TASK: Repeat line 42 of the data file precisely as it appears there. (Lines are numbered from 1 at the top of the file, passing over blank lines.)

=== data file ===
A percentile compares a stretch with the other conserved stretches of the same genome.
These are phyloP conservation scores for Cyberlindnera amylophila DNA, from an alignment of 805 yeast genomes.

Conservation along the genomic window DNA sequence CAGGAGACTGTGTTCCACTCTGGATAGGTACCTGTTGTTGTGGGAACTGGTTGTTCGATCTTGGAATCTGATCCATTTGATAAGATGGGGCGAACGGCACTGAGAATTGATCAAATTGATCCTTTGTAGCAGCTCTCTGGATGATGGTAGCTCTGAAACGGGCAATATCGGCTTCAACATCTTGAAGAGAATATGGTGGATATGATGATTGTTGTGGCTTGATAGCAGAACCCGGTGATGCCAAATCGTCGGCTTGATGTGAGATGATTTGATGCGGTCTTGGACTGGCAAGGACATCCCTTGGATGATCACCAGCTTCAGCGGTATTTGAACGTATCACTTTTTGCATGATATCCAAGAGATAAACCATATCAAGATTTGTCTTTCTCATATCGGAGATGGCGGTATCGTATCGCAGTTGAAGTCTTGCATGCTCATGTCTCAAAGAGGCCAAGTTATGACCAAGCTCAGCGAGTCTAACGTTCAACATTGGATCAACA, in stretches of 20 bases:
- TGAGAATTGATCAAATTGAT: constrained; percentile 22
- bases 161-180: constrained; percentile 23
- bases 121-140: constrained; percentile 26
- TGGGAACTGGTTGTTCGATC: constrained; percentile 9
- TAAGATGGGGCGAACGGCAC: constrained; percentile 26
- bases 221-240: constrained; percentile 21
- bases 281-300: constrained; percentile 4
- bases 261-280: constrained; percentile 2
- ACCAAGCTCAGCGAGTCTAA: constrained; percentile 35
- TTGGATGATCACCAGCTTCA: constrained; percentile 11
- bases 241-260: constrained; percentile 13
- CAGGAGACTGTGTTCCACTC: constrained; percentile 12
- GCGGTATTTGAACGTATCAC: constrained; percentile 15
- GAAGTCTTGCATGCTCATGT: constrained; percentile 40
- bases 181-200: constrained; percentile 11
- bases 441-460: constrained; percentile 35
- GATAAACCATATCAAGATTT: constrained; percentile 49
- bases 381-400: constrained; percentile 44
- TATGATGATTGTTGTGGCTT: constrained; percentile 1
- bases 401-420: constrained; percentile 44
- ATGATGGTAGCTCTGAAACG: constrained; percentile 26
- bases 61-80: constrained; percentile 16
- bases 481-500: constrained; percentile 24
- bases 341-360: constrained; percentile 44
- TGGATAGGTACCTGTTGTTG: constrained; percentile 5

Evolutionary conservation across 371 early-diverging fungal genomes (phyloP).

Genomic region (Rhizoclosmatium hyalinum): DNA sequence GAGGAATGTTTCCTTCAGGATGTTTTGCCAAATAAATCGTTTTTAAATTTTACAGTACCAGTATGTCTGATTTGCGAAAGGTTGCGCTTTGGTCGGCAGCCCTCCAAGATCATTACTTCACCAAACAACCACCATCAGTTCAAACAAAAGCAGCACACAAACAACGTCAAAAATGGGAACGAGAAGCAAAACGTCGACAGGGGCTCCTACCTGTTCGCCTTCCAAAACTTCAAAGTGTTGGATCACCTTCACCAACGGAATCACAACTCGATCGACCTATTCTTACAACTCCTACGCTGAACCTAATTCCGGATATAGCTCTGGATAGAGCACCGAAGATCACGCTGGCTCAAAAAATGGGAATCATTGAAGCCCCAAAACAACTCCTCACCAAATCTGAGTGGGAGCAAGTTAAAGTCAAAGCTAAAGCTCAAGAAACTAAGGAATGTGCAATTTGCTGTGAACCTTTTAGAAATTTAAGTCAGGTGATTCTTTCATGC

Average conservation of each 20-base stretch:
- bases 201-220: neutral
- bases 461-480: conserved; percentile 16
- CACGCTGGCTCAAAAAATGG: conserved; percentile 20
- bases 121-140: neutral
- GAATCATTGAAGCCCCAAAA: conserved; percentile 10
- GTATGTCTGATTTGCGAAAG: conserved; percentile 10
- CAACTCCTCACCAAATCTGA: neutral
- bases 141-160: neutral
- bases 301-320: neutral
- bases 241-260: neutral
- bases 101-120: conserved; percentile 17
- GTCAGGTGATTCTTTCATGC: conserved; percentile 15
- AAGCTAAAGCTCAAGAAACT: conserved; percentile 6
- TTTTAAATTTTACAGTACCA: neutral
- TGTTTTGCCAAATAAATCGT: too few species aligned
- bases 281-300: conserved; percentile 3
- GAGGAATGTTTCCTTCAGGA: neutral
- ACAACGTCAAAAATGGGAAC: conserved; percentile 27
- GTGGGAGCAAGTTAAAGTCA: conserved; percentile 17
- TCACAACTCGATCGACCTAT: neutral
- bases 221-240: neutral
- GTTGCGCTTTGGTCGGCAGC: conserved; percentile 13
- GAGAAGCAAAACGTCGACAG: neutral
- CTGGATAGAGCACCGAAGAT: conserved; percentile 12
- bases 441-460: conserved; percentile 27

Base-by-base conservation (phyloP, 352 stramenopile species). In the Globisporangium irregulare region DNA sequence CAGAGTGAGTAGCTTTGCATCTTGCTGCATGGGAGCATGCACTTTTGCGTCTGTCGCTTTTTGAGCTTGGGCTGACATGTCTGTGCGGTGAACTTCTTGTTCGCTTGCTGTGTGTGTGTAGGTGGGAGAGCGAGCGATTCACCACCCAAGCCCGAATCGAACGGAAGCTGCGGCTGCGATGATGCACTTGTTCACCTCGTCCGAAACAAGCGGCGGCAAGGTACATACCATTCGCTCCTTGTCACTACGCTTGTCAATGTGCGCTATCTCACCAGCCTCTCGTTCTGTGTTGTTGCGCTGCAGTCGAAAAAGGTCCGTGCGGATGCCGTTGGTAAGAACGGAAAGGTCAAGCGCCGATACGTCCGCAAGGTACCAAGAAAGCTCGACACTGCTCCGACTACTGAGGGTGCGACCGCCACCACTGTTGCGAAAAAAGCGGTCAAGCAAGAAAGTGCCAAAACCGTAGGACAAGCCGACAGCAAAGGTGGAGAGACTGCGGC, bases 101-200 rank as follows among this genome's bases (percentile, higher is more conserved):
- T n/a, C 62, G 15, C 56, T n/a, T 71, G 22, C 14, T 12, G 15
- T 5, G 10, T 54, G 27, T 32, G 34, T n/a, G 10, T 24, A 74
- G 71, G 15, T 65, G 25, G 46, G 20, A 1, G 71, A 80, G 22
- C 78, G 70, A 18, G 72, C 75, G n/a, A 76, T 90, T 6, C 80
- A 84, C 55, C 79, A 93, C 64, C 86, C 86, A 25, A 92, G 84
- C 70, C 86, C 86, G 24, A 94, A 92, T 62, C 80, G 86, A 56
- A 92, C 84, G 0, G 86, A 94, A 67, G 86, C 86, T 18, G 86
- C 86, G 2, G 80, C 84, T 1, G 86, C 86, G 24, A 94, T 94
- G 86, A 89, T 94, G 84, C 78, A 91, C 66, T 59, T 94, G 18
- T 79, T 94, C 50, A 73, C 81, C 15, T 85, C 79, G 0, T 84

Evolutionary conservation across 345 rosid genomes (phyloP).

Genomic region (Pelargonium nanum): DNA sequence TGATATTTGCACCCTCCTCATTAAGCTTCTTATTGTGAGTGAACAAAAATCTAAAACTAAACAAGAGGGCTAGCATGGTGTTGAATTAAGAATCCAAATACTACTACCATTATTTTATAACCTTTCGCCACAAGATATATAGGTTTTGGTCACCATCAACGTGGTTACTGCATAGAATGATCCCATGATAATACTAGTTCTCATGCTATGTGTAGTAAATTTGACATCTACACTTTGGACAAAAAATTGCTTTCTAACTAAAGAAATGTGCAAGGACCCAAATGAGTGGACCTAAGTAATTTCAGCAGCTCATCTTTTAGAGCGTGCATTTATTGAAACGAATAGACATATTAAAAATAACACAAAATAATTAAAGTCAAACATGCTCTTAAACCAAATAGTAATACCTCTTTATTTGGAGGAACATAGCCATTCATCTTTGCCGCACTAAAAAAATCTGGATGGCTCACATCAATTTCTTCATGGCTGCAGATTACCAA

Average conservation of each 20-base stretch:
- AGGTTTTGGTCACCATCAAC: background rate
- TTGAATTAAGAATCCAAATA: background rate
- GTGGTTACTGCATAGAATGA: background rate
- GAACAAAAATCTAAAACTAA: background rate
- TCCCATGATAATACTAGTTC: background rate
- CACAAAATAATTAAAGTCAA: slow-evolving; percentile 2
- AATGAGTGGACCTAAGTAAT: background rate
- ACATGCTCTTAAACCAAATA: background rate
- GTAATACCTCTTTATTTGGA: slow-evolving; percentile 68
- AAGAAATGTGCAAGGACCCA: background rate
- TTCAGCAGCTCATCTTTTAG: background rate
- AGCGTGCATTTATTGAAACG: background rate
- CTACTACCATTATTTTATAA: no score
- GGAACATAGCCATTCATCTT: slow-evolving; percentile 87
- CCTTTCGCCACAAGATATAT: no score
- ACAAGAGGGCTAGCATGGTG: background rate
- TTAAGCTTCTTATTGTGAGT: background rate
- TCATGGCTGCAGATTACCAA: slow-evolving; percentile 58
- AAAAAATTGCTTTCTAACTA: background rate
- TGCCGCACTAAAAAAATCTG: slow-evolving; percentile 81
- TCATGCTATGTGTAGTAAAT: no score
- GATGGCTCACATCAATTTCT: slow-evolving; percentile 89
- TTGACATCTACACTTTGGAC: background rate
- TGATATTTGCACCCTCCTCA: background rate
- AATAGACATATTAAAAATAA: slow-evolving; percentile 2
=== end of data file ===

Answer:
- bases 101-120: conserved; percentile 17